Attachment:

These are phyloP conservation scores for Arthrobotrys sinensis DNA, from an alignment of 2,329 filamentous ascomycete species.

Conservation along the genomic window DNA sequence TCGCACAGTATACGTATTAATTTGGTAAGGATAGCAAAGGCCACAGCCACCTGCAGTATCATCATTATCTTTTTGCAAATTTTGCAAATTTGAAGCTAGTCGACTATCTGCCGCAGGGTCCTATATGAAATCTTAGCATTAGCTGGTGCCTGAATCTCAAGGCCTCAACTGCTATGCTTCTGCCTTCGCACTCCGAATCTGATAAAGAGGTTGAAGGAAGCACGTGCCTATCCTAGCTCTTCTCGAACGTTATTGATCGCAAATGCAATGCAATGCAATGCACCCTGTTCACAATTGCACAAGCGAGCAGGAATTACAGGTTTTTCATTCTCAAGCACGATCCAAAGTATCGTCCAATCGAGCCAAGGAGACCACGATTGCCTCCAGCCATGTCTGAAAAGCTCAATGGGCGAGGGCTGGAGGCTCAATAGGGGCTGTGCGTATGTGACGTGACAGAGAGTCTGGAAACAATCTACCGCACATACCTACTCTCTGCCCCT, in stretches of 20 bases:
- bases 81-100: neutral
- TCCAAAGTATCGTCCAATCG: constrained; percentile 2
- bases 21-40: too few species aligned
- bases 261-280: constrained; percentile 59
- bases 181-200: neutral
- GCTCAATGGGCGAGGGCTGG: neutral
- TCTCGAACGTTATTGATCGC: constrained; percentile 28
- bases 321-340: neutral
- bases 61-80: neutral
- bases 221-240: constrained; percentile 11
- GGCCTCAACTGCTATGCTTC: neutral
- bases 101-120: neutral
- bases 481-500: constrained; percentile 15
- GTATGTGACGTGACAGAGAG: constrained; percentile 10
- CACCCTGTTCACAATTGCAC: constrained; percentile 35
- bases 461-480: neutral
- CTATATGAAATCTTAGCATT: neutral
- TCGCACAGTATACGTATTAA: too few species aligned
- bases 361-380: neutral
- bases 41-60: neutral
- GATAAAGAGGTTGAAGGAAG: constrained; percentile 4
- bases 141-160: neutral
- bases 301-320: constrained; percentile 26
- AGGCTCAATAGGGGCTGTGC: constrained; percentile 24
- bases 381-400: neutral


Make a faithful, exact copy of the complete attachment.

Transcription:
These are phyloP conservation scores for Arthrobotrys sinensis DNA, from an alignment of 2,329 filamentous ascomycete species.

Conservation along the genomic window DNA sequence TCGCACAGTATACGTATTAATTTGGTAAGGATAGCAAAGGCCACAGCCACCTGCAGTATCATCATTATCTTTTTGCAAATTTTGCAAATTTGAAGCTAGTCGACTATCTGCCGCAGGGTCCTATATGAAATCTTAGCATTAGCTGGTGCCTGAATCTCAAGGCCTCAACTGCTATGCTTCTGCCTTCGCACTCCGAATCTGATAAAGAGGTTGAAGGAAGCACGTGCCTATCCTAGCTCTTCTCGAACGTTATTGATCGCAAATGCAATGCAATGCAATGCACCCTGTTCACAATTGCACAAGCGAGCAGGAATTACAGGTTTTTCATTCTCAAGCACGATCCAAAGTATCGTCCAATCGAGCCAAGGAGACCACGATTGCCTCCAGCCATGTCTGAAAAGCTCAATGGGCGAGGGCTGGAGGCTCAATAGGGGCTGTGCGTATGTGACGTGACAGAGAGTCTGGAAACAATCTACCGCACATACCTACTCTCTGCCCCT, in stretches of 20 bases:
- bases 81-100: neutral
- TCCAAAGTATCGTCCAATCG: constrained; percentile 2
- bases 21-40: too few species aligned
- bases 261-280: constrained; percentile 59
- bases 181-200: neutral
- GCTCAATGGGCGAGGGCTGG: neutral
- TCTCGAACGTTATTGATCGC: constrained; percentile 28
- bases 321-340: neutral
- bases 61-80: neutral
- bases 221-240: constrained; percentile 11
- GGCCTCAACTGCTATGCTTC: neutral
- bases 101-120: neutral
- bases 481-500: constrained; percentile 15
- GTATGTGACGTGACAGAGAG: constrained; percentile 10
- CACCCTGTTCACAATTGCAC: constrained; percentile 35
- bases 461-480: neutral
- CTATATGAAATCTTAGCATT: neutral
- TCGCACAGTATACGTATTAA: too few species aligned
- bases 361-380: neutral
- bases 41-60: neutral
- GATAAAGAGGTTGAAGGAAG: constrained; percentile 4
- bases 141-160: neutral
- bases 301-320: constrained; percentile 26
- AGGCTCAATAGGGGCTGTGC: constrained; percentile 24
- bases 381-400: neutral